Place names in Ireland that contain remnants of the word 'Bealtaine' include a number of places called 'Beltany' - indicating places where Bealtaine festivities were once held. There are two Beltanys in County Donegal-- one near Raphoe and the other in the parish of Tulloghobegly. Two others are located in County Tyrone, one near Clogher and the other in the parish of Cappagh. In the parish of Kilmore, County Armagh, there is a place called Tamnaghvelton/Tamhnach Bhealtaine ('field of the Bealtaine festivities'). Lisbalting/Lios Bealtaine ('fort or enclosure of Bealtaine') is located in Kilcash Parish, County Tipperary. Glasheennabaultina ('the Bealtaine stream') is the name of a stream joining the River Galey near Athea, County Limerick.
In Irish mythology, the beginning of the summer season for the Tuatha Dé Danann and the Milesians started at Bealtaine. Great bonfires would mark a time of purification and transition, heralding in the season in the hope of a good harvest later in the year, and were accompanied with ritual acts to protect the people from any harm by Otherworldly spirits, such as the Aos Sí. Like the festival of Samhain, opposite Beltane on October 31 Beltane was also a time when the Otherworld was seen as particularly close at hand.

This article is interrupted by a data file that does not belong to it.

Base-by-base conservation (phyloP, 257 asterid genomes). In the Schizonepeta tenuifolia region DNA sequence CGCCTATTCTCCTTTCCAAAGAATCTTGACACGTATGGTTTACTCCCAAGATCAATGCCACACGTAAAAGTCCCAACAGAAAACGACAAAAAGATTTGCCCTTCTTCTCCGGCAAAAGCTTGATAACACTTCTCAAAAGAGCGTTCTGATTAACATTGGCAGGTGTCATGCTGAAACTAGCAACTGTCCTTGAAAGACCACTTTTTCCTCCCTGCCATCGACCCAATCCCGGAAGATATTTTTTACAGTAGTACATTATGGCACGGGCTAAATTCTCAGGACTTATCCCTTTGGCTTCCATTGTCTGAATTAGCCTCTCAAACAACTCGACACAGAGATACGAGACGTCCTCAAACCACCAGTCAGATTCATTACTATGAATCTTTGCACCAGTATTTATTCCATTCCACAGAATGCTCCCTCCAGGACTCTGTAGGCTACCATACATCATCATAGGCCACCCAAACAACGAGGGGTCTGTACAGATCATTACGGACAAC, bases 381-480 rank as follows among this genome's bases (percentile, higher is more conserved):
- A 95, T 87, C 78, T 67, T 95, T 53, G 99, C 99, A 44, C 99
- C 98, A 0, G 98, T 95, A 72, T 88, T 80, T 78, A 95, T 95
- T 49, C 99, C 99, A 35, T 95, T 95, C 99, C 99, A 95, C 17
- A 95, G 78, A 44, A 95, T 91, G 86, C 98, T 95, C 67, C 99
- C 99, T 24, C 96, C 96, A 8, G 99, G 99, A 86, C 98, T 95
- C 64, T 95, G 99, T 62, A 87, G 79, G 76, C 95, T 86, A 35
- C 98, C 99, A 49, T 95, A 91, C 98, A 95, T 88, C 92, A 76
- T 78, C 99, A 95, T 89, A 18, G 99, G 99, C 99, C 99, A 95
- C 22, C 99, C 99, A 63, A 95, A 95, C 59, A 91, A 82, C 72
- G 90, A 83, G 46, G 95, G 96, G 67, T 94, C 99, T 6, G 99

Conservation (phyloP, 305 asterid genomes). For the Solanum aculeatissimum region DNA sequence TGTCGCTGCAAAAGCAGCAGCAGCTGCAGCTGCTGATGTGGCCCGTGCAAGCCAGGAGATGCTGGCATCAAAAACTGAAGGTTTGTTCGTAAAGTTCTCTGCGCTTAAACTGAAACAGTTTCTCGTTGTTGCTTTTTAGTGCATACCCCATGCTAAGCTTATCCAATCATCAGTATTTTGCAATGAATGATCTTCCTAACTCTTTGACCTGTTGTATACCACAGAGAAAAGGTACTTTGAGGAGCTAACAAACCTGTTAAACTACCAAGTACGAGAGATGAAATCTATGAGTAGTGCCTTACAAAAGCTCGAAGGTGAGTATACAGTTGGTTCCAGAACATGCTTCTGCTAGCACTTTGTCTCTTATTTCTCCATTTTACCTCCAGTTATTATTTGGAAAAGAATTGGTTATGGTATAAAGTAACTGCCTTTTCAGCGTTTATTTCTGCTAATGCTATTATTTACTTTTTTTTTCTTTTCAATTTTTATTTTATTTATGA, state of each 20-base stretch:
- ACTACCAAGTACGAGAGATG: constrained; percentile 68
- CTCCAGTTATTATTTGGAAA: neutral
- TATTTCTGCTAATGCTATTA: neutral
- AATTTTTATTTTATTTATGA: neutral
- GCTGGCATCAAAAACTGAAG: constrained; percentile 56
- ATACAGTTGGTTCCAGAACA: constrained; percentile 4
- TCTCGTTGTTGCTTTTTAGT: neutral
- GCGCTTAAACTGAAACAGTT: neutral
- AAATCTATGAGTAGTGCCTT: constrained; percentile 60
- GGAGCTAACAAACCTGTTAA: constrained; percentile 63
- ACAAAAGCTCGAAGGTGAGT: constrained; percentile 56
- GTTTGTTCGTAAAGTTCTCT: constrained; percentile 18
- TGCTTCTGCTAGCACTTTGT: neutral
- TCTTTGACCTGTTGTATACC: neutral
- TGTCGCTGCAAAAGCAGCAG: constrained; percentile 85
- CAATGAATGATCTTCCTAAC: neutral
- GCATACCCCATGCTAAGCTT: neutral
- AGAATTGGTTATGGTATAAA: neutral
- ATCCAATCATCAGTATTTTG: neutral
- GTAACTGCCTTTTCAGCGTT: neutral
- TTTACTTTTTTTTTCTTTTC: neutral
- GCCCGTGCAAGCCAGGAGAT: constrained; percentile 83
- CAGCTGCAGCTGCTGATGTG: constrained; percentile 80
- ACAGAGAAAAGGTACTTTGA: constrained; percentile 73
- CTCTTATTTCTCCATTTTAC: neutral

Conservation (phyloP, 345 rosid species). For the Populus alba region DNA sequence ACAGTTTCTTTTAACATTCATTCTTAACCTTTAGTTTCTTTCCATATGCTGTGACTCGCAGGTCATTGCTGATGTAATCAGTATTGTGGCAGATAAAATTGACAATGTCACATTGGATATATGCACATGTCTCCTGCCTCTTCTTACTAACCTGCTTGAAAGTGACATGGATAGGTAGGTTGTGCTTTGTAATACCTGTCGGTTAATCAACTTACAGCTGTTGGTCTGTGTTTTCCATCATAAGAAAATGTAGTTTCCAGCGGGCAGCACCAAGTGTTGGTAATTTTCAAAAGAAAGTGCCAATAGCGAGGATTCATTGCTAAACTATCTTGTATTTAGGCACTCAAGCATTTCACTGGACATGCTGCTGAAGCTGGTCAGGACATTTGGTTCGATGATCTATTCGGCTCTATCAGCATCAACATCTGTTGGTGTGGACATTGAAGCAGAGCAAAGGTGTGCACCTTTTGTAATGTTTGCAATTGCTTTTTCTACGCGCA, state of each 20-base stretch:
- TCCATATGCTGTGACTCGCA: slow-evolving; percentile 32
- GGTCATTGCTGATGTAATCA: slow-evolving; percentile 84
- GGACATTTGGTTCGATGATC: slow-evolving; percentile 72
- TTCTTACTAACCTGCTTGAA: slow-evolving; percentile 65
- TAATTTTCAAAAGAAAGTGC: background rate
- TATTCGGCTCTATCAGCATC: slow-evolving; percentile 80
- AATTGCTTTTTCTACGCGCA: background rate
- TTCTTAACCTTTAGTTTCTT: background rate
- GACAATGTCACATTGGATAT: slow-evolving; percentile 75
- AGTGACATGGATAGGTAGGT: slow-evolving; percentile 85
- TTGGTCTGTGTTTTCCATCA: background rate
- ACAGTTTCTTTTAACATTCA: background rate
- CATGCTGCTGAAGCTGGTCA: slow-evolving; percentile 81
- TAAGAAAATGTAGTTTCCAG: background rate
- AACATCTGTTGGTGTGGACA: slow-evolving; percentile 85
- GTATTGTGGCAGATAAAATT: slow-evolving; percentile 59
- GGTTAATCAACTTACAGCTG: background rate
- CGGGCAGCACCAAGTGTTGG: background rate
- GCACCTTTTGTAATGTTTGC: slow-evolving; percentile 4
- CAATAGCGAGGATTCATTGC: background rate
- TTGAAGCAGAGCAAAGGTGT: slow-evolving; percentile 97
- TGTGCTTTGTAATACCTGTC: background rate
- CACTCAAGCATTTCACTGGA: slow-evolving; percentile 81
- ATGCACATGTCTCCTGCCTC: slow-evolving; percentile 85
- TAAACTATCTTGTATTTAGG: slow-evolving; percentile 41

Early Gaelic sources from around the 10th century state that the druids of the community would create a need-fire on top of a hill on this day and drive the village's cattle through the fires to purify them and bring luck (Eadar dà theine Bhealltainn in Scottish Gaelic, 'Between two fires of Beltane'). This term is also found in Irish and is used as a turn of phrase to describe a situation which is difficult to escape from. In Scotland, boughs of juniper were sometimes thrown on the fires to add an additional element of purification and blessing to the smoke. People would also pass between the two fires to purify themselves. This was echoed throughout history after Christianization, with lay people instead of Druid priests creating the need-fire. The festival persisted widely up until the 1950s, and in some places the celebration of Beltane continues today.
A revived Beltane Fire Festival has been held every year since 1988 during the night of 30 April on Calton Hill in Edinburgh, Scotland and attended by up to 15,000 people (except in 2003 when local council restrictions forced the organisers to hold a private event elsewhere).